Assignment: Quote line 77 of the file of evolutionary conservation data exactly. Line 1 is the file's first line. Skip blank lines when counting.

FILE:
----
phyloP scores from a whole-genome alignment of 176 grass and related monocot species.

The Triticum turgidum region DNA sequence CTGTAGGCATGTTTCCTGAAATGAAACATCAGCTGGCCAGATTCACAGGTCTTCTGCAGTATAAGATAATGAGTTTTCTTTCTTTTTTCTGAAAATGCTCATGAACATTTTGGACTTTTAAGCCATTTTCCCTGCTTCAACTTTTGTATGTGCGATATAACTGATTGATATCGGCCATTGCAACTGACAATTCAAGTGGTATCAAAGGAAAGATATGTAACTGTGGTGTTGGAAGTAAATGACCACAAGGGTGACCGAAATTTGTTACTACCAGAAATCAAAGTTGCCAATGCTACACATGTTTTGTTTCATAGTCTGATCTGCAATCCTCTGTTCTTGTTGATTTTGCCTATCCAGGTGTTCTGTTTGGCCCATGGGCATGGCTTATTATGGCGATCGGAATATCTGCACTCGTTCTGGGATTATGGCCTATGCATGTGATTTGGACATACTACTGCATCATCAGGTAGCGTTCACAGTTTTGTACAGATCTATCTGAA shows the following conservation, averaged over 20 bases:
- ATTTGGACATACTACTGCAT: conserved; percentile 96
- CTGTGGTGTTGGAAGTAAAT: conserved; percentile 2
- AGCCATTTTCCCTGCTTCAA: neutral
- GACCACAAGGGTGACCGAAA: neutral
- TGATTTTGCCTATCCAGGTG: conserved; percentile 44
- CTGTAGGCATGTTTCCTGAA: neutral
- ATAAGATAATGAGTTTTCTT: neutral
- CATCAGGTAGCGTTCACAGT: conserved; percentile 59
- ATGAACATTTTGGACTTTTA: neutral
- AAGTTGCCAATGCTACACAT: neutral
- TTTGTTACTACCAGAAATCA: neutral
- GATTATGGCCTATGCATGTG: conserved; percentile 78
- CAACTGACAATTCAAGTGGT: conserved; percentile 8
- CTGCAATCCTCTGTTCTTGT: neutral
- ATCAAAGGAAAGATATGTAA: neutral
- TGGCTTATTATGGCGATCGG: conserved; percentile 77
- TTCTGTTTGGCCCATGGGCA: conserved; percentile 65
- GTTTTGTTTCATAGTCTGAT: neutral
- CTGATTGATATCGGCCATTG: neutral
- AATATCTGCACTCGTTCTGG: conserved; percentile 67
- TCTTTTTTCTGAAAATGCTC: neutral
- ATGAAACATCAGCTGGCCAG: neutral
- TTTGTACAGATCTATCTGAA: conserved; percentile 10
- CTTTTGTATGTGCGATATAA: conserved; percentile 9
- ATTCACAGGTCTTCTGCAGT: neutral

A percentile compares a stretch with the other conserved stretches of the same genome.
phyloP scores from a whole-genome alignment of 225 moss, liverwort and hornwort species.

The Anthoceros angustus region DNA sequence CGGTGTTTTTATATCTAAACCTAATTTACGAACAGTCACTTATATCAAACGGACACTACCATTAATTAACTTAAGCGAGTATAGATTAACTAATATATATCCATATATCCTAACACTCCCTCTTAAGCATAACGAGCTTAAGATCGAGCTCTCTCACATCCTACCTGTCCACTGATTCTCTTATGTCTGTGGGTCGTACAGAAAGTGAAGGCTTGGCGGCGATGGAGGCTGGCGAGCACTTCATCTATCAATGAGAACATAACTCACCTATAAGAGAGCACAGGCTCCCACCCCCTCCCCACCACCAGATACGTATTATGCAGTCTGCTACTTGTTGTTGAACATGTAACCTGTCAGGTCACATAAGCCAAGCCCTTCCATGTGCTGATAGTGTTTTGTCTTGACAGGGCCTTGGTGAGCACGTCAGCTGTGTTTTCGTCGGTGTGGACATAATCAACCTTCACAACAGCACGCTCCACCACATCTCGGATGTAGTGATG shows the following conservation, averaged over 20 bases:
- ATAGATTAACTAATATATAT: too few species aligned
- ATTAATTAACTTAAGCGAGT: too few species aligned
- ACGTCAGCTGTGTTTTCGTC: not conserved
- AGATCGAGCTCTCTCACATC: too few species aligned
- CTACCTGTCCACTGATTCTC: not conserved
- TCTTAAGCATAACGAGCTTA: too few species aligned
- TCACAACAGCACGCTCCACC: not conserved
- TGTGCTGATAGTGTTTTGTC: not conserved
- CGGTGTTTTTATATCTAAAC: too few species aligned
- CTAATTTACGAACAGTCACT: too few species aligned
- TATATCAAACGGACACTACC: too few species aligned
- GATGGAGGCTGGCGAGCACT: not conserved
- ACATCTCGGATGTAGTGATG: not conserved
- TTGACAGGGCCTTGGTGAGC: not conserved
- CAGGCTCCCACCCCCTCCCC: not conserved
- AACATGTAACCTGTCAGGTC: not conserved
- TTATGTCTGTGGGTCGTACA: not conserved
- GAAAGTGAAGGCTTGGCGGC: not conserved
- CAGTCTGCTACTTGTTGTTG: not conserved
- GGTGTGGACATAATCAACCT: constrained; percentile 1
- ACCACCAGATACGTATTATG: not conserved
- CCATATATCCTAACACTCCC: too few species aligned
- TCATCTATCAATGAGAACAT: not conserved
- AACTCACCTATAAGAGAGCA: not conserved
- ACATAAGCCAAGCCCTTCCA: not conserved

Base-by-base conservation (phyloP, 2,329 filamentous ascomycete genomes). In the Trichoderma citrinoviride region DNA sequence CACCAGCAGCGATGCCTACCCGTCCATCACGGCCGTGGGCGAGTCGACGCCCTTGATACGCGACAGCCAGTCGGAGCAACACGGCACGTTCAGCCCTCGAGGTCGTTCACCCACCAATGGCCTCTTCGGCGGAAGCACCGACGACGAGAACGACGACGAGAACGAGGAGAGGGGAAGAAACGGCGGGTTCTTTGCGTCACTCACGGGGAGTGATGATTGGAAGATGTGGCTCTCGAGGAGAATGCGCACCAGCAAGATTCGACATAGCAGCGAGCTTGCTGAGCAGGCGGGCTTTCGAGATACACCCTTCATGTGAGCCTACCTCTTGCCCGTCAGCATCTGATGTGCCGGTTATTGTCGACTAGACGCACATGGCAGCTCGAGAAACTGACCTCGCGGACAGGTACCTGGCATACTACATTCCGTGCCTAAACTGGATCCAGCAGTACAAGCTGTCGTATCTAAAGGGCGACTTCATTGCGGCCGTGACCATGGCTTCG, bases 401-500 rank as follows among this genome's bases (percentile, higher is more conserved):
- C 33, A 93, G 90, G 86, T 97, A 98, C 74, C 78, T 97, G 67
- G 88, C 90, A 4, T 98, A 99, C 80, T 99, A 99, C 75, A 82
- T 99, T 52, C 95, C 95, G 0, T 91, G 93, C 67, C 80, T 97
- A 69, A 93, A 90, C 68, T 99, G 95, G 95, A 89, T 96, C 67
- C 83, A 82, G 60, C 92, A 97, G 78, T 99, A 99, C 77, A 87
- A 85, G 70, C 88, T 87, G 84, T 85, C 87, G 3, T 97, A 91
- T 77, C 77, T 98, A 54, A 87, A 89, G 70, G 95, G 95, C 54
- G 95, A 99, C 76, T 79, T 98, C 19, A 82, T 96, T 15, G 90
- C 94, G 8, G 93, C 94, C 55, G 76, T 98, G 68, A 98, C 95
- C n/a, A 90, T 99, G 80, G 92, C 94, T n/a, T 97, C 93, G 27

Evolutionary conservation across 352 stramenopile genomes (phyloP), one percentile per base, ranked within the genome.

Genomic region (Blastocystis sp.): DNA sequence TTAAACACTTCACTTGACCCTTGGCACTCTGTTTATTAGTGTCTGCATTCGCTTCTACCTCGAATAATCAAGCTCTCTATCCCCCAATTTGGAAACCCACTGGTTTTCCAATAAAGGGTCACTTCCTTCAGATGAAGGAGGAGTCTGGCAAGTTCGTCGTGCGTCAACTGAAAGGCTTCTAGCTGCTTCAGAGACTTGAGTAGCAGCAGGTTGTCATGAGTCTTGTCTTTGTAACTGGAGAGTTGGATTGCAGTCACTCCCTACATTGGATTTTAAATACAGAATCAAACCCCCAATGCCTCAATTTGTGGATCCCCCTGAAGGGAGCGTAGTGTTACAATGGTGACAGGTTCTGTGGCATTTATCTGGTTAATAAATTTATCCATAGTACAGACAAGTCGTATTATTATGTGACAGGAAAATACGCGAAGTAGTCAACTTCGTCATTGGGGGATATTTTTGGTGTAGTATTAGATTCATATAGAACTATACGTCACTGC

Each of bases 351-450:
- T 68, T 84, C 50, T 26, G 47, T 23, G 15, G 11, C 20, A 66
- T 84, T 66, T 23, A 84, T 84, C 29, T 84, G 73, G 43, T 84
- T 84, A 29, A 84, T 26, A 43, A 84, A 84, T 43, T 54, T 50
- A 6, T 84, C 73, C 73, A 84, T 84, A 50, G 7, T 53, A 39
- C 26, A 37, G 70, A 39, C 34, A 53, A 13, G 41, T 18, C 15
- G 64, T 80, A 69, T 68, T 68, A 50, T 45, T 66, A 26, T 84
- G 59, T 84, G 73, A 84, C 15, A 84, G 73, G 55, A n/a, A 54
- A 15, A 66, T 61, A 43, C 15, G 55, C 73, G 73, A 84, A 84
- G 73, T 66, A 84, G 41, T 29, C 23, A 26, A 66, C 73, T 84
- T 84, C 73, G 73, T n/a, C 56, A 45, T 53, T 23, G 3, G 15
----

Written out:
- A 15, A 66, T 61, A 43, C 15, G 55, C 73, G 73, A 84, A 84